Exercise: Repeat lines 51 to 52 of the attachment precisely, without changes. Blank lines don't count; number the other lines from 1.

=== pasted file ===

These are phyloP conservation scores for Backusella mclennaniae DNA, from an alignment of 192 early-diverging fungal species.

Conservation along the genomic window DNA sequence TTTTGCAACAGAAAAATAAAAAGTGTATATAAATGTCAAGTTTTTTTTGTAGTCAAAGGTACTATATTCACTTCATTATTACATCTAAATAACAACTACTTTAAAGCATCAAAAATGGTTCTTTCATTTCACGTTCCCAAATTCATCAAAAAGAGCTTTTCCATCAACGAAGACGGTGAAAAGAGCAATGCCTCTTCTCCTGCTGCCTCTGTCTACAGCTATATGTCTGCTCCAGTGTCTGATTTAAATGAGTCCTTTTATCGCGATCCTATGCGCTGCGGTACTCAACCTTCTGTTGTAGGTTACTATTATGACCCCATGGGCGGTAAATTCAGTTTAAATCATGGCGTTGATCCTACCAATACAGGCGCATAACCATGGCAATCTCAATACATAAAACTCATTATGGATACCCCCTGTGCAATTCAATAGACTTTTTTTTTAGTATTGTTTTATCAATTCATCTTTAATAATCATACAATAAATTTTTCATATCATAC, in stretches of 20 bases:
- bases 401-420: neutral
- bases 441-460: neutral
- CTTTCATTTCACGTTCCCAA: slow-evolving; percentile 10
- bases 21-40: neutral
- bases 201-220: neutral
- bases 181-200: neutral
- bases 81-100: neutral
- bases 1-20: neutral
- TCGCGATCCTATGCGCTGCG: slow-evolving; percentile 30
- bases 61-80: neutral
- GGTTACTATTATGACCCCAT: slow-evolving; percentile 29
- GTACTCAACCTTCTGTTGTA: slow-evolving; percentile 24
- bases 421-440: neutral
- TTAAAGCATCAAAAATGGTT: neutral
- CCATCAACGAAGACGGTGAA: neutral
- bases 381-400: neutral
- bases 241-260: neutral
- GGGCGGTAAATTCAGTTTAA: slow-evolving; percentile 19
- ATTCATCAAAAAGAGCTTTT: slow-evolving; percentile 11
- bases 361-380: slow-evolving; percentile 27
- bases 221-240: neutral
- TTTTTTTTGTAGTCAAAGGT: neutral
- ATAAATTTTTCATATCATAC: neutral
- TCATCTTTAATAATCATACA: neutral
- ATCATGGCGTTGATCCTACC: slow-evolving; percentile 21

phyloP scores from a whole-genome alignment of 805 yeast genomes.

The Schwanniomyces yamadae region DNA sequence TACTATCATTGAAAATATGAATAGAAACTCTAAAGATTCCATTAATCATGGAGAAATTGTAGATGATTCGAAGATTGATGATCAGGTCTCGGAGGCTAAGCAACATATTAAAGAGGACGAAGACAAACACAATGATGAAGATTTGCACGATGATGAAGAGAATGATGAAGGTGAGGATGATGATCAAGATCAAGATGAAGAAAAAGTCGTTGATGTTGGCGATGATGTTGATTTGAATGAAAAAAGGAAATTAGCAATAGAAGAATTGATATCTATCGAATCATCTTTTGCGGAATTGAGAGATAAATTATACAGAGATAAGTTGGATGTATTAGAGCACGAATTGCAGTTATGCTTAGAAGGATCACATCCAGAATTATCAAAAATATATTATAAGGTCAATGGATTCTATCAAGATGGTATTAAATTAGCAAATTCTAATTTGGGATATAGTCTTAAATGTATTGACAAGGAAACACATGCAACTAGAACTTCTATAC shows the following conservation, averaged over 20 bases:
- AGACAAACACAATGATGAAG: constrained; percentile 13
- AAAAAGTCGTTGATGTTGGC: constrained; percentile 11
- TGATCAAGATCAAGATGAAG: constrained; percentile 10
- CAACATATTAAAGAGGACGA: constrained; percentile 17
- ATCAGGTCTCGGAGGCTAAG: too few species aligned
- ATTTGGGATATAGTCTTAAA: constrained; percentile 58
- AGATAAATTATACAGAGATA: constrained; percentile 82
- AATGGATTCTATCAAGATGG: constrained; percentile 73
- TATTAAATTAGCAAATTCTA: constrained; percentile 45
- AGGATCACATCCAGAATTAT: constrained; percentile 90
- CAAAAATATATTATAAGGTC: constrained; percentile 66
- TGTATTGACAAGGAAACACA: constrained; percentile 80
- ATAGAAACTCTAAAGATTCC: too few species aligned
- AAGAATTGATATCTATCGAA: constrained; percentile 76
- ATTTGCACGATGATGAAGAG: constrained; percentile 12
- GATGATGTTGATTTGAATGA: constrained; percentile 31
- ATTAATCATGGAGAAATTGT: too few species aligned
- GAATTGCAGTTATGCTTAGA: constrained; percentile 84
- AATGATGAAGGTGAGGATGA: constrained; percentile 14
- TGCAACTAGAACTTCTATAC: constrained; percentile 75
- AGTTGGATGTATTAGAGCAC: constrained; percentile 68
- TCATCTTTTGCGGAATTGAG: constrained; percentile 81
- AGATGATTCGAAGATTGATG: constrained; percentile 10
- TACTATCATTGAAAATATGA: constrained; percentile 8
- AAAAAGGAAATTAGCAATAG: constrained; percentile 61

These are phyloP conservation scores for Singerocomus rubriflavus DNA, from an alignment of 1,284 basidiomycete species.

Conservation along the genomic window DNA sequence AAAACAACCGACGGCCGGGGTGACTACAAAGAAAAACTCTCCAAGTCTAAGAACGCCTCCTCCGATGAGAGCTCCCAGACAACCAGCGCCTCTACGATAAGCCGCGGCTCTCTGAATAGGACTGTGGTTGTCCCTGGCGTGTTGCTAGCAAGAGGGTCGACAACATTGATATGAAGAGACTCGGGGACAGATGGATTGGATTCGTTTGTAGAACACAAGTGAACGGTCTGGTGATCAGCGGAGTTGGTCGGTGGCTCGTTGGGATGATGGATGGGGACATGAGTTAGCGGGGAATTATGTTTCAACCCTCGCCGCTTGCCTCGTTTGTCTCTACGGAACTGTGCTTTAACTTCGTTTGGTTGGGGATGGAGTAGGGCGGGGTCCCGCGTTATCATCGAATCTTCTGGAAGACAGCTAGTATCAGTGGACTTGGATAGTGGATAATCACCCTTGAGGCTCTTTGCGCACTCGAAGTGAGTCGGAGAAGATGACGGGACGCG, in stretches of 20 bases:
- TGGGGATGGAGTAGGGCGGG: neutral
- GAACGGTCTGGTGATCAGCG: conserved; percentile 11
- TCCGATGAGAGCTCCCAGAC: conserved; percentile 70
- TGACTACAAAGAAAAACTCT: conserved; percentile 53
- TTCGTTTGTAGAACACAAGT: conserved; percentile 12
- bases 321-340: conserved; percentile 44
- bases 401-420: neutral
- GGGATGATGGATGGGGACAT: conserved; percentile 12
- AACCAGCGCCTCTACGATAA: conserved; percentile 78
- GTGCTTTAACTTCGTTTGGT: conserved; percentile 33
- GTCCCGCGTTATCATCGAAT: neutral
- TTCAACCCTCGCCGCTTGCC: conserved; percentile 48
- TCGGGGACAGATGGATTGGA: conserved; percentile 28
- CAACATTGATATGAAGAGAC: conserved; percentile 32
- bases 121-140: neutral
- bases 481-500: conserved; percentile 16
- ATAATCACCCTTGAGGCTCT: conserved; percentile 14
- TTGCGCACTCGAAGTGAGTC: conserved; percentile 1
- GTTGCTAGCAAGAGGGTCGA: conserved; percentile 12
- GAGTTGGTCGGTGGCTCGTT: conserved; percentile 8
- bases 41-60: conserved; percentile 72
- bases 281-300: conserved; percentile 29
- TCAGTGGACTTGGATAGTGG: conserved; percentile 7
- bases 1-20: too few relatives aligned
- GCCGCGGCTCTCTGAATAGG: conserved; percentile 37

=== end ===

- TCATCTTTTGCGGAATTGAG: constrained; percentile 81
- AGATGATTCGAAGATTGATG: constrained; percentile 10